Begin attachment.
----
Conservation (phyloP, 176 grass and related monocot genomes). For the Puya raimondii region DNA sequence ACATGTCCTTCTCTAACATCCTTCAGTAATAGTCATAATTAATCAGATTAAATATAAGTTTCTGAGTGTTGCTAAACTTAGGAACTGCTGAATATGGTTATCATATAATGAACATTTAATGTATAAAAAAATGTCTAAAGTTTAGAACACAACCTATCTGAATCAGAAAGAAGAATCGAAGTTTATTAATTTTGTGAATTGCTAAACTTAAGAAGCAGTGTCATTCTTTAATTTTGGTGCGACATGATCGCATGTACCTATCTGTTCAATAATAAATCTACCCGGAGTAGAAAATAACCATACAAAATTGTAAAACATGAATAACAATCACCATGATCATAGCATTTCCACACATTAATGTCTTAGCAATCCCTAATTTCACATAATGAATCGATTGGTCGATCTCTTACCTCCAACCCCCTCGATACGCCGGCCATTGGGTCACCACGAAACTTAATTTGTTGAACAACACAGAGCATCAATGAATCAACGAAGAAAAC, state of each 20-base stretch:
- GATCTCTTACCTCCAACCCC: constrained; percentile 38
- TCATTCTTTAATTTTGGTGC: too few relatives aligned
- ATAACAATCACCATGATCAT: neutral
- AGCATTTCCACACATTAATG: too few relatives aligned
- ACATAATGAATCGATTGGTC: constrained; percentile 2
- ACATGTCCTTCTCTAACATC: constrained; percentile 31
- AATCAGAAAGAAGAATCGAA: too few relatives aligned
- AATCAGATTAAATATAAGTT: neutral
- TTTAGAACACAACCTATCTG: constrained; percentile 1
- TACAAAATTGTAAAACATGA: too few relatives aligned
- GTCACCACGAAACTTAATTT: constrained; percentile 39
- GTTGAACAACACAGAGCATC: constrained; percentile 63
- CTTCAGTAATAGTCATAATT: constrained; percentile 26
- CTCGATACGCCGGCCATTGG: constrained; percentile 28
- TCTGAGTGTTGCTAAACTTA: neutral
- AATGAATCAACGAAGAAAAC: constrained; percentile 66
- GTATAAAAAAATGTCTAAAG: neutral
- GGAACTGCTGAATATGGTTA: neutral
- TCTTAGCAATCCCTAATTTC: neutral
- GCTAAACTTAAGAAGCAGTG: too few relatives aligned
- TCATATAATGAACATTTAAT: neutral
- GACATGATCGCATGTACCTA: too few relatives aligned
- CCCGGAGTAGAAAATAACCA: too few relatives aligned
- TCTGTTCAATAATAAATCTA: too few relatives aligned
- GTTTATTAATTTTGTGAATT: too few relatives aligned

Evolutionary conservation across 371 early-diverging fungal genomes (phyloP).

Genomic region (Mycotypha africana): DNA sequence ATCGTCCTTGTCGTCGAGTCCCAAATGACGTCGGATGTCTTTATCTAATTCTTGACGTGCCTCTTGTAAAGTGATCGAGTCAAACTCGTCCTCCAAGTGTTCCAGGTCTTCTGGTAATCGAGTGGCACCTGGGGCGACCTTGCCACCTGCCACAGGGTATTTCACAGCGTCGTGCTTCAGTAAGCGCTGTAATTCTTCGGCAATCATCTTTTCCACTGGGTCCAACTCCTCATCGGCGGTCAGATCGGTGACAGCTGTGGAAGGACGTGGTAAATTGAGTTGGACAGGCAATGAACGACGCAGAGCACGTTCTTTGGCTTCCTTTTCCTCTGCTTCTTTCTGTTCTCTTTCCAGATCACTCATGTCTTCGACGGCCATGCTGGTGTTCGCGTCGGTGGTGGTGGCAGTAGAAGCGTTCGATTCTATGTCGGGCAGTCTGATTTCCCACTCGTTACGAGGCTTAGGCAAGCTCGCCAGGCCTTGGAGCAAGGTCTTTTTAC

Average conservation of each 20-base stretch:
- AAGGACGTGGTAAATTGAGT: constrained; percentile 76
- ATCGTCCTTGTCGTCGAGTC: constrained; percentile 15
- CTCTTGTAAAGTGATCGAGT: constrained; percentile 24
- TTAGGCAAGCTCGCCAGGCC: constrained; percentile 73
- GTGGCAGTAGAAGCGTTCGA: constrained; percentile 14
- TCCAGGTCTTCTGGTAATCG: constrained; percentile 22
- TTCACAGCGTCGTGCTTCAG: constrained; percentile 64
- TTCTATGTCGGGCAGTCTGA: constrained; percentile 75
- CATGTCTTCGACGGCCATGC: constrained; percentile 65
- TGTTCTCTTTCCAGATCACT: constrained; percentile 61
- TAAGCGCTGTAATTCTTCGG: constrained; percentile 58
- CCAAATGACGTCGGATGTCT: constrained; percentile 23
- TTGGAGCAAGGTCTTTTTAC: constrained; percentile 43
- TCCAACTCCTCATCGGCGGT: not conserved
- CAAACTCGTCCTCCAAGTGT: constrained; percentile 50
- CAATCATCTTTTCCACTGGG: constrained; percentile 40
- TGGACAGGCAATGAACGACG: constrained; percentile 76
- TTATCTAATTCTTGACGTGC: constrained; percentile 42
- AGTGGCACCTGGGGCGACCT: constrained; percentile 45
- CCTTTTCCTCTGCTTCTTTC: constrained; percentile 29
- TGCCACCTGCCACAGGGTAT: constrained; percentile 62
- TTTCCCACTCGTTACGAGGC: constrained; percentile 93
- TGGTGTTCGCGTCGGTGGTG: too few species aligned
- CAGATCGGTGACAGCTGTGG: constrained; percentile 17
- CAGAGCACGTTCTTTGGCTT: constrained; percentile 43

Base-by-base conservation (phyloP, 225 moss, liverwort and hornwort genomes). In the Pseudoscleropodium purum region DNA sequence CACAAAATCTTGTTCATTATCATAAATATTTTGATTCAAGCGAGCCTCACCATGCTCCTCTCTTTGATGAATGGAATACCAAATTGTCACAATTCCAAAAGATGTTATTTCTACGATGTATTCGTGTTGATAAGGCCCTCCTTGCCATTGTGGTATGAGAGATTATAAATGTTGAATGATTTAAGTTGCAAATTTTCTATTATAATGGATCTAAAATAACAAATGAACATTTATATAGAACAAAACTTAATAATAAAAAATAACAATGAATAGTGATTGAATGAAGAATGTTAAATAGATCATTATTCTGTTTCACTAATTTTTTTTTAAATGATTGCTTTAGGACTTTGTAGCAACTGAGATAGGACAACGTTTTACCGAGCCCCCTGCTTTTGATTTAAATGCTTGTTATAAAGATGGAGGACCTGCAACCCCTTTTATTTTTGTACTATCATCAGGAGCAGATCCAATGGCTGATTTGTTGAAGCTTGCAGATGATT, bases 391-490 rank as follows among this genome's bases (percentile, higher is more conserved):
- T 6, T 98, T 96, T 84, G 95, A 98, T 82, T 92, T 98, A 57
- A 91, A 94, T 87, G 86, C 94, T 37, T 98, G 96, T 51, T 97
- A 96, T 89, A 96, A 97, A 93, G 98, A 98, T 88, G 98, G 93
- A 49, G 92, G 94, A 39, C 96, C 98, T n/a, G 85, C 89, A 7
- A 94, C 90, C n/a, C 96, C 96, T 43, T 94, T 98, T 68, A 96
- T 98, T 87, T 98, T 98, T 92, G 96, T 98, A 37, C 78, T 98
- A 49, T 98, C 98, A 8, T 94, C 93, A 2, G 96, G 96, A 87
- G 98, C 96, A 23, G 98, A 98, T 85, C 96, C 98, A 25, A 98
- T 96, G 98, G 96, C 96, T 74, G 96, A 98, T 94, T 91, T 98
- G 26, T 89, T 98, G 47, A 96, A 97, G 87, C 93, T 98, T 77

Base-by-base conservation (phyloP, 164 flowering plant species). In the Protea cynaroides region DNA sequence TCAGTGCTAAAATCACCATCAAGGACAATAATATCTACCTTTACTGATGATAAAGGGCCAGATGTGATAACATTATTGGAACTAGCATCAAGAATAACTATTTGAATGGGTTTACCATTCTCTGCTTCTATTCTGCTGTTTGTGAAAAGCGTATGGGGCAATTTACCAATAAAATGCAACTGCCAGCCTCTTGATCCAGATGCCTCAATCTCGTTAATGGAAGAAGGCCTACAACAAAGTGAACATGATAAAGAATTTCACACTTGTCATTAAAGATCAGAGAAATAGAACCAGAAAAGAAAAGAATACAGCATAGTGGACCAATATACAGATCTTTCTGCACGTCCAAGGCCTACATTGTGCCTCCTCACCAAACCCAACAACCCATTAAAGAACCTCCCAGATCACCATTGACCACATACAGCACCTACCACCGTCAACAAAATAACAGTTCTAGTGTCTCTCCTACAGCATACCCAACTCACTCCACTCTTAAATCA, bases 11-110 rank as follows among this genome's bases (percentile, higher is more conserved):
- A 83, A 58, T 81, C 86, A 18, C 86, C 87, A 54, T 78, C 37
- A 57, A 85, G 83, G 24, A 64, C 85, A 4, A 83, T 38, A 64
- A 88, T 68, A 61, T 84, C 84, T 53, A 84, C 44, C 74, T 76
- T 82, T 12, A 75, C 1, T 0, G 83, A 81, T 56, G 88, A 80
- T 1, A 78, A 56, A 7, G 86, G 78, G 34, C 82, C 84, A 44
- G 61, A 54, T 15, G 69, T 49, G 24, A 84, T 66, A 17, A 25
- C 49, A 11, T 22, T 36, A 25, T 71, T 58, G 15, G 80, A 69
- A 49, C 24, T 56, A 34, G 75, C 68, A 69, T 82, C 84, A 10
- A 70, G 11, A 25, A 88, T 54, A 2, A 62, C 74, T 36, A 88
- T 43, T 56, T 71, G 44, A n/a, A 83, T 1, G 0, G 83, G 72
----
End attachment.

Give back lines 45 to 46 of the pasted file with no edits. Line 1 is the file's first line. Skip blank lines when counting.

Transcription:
- CAATCATCTTTTCCACTGGG: constrained; percentile 40
- TGGACAGGCAATGAACGACG: constrained; percentile 76